Thursday, November 6, 2014

Back to the Barricades …

.. or, The Hidden Dangers Of Nostalgia ..

Sometimes it's not a revolution.
Sometimes it's just trying to protect what you have.
There is, in Brisbane, a feisty, articulate, well-read, witty and passionate young Union Organiser. She works for the Media, Entertainment and Arts Alliance, (MEAA) - the union formed from the amalgamation of the old AJA (Australian Journalists Association) and Actors Equity. She is an outspoken feminist, principled leftist and budding word-smith. Indeed "the force is strong in this one". She will be the primary union official on the latest 'Pirates of the Caribbean' movie due to be filmed in Queensland next year. She is also my youngest daughter.

The reason I mention her is that I've just watched Gough Whitlam's state funeral, and was reminded that without Gough this young lady would not exist. That's not to say that he had any personal connection with her conception. Only that until Gough abolished conscription in '72 my family would not have immigrated to Australia. As my father bluntly put it, "I'm not raising sons to be cannon-fodder in someone else's war." And without me, no she.

Flight Lieutenant Edward Gough Whitlam served as a navigator
with No. 13 Squadron RAAF, flying in Lockheed Ventura bombers.
Still she's Gough's creation in many ways. The daughter of two immigrants, one English, one German; both families economic migrants from post war Europe. Both families refugees from economic stagnation, ancient tribal enmities, entrenched privilege and ugly, rigid class-systems; from boom and bust economies that serve capital over people and from a continent that's been either a battleground or a breeding ground for war for century after century.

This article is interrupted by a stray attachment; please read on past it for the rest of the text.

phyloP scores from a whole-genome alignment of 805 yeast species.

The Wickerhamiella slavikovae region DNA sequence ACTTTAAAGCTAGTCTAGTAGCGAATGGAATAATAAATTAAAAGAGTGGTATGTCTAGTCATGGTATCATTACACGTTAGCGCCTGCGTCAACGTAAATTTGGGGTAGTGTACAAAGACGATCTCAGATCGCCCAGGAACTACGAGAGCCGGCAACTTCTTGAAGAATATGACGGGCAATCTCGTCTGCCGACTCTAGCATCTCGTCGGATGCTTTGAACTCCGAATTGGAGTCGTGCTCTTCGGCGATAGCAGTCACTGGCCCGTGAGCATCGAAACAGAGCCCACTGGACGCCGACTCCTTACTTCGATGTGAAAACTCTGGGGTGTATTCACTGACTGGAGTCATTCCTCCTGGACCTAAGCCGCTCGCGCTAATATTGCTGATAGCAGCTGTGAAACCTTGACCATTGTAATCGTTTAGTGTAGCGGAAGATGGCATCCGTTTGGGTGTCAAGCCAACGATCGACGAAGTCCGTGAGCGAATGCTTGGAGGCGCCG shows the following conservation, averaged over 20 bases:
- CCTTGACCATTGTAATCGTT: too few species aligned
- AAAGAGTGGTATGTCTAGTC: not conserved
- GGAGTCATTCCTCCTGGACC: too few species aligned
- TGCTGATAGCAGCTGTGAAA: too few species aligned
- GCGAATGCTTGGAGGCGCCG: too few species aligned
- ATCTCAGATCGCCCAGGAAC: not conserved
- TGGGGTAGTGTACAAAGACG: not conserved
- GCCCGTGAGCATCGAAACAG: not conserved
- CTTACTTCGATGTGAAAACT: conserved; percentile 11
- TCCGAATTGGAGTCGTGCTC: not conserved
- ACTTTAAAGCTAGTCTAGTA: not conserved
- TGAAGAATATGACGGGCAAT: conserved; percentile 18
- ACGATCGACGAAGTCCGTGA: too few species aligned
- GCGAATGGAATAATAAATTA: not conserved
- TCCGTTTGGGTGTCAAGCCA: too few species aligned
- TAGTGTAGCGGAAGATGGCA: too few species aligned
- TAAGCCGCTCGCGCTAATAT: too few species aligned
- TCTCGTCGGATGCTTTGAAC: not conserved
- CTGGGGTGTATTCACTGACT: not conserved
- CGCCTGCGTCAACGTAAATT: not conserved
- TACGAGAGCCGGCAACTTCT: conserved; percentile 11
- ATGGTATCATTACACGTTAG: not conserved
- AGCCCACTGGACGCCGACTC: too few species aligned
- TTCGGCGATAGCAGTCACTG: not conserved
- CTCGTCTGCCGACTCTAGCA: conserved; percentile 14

She's the daughter of hope, optimistic endeavour and reformist politics. And, like her sisters, she was raised in full knowledge of her rights and freedoms in our liberal social democracy, and takes it at as read that they come with the responsibility to champion those same rights and freedoms rights for everyone without discrimination.

Gough prepares for a hectic parliamentary session.
I'm pointedly aware of this because it reminds me of an interview with Gough I did for an obscure magazine on public policy in 1994, a highlight of my brief journalistic career, and one in which we agreed to disagree on a fairly fundamental issue. I remember it very clearly, in part because, sadly, after all these years it appears that I was right and Gough was wrong.

The topic was a Bill of Rights for Australia, something I believed was needed to entrench basic rights to free speech, freedom of conscience, rights to self-determination and personal habeas corpus, and freedom of assembly and association. Gough was quite clear this was both unnecessary, and politically unlikely to be achievable. Instead he championed our international obligations to the UN's Declaration of Human Rights and all the charters and agreements that flow from it. That was our protection, he said. That's what guarantees our rights and limits the behaviour of governments both state and federal.